CL-Out Bioremediation of Groundwater in Clay Soils

CL-Out bioremediation of groundwater in clay soils reduced concentrations of PCE and TCE at a former dry cleaners in Illinois.  In just over 2 weeks after injection, CL-Out microbes cut the contaminant concentrations in half.

  • PCE from 62.2 to 25.6 mg/L
  • TCE from 11.2 to 6.0 mg/L
  • Cis 1,2-DCE from 3.8 to 1.2 mg/L
  • Vinyl chloride less than 0.001 mg/L before and after treatment

The remediation continues as the microbes grow and cometabolize the residual contamination.  Even in tight clay soils the aerobic cometabolism remediates dry cleaning solvents without producing vinyl chloride or other dangerous by products.

PCE Bioremediation in Aerobic Groundwater

PCE bioremediation in aerobic groundwater by CL-Out microbes reduced environmental risk at a printing company in Kentucky.  Testing found high concentrations of PCE in perched ground-water.  The ground water aquifer was in sn alluvial sand deposit with high permeability.  The high permeability facilitated injection for in situ treatment.  Also, the high permeability of the aquifer matrix also supported aerobic ground water conditions.  With one application of CL-Out the concentration of PCE decreased from 3,600 ug/L to 250 ug/L in less than 45 days.  With further applications the concentration was reduced to below detection limits in 10 months.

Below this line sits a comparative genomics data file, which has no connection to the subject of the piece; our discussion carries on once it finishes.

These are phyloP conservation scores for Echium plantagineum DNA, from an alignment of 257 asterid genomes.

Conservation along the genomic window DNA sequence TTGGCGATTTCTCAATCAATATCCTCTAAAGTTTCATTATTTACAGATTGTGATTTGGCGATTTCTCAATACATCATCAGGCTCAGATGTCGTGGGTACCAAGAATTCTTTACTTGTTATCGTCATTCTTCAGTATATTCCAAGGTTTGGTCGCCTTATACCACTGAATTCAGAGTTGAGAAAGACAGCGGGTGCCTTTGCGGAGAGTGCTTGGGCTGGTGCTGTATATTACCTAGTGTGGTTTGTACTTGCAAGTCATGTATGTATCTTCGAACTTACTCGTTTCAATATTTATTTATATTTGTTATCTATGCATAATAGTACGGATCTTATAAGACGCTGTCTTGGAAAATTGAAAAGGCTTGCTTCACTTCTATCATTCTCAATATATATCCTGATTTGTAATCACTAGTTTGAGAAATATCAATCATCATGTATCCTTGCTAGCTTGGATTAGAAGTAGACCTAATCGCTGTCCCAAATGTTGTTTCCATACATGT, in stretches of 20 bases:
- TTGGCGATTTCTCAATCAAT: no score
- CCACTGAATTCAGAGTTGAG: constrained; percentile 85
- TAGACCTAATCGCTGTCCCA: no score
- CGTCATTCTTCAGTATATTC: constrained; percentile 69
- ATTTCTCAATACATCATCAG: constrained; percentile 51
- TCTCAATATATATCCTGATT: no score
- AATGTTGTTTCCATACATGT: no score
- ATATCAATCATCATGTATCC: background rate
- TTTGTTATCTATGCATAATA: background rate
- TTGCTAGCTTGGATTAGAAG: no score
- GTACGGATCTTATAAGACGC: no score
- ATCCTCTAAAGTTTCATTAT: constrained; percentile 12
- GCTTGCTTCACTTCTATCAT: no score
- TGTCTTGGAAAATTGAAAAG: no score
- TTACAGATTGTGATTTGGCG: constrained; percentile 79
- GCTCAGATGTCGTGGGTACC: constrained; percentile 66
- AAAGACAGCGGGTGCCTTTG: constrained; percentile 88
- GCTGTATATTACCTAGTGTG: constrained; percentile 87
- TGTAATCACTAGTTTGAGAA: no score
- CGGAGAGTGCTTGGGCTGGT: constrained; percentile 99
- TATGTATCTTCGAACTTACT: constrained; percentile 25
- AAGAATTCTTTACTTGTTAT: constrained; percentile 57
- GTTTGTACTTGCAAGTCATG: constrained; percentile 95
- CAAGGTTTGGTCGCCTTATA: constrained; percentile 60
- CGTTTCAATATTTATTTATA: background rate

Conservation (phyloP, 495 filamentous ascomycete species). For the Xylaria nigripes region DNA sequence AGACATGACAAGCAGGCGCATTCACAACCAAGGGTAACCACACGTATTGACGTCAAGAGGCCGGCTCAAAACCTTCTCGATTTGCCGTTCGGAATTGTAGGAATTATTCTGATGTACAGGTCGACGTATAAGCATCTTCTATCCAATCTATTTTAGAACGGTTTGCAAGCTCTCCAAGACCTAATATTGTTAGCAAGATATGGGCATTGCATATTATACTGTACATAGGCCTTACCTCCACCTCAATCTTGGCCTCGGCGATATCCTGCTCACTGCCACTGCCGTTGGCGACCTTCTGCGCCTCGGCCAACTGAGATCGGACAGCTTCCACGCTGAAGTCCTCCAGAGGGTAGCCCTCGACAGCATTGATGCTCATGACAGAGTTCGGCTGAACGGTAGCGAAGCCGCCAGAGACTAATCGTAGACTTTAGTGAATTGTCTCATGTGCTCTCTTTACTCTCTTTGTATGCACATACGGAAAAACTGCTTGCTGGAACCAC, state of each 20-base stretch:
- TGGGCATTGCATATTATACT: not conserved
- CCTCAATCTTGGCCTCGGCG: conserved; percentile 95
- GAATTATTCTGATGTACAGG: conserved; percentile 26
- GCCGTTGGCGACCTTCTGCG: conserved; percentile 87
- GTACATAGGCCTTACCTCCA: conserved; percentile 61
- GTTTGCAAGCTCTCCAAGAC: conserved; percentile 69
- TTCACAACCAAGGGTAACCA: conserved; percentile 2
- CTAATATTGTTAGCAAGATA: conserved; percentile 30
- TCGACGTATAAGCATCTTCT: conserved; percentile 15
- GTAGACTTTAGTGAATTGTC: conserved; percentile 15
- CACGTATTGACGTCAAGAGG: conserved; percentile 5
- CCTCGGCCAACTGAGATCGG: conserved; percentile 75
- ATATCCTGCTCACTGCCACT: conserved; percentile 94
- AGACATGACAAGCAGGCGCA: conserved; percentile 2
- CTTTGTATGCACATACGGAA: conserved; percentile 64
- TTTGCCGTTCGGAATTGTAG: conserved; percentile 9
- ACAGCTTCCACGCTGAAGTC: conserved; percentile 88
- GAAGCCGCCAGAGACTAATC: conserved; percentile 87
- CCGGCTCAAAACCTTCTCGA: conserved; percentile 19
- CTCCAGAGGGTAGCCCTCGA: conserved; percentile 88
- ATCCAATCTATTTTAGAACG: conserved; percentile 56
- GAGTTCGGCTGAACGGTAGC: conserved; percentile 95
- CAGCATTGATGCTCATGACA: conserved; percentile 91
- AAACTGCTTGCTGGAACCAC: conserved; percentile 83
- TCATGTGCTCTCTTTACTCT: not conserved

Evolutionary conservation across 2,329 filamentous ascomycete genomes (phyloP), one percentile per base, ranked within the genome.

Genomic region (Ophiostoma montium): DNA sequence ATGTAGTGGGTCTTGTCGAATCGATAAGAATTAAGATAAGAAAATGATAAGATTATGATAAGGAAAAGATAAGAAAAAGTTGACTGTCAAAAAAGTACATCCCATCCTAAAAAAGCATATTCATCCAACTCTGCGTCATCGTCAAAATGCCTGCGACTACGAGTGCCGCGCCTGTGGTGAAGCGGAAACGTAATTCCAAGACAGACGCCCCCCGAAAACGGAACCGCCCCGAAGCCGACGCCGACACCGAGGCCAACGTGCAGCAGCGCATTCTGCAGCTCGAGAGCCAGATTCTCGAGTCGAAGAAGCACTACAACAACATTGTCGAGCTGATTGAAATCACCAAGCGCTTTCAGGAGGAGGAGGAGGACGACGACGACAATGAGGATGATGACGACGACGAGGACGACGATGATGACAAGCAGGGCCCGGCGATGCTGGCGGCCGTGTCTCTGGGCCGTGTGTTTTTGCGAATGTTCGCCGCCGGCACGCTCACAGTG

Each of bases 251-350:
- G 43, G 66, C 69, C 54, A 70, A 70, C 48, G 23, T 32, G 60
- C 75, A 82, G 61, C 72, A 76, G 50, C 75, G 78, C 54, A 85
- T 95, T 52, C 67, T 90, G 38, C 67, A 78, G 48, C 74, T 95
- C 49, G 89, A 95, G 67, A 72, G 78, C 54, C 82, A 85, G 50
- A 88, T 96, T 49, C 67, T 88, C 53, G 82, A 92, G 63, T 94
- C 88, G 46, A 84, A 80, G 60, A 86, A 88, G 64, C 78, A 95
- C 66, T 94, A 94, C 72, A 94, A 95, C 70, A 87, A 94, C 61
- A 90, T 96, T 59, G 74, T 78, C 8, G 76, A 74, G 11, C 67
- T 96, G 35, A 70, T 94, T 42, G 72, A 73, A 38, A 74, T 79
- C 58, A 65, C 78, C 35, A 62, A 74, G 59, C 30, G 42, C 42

Aerobic PCE Bioremediation By Cometabolism

CL-Out is a consortium selected for aerobic PCE bioremediation.  CL-Out cometabolizes PCE by growing on a simple sugar and producing a metabolic enzyme to degrade PCE.  The microbes produce a dioxygenase enzyme that breaks the carbon bond in PCE.  This reaction eliminates the biproducts of reductive dechlorination.  Also, the synergistic effect of the CL-Out consortium cometabolizes the full suite of chloroethenes and chloroethanes.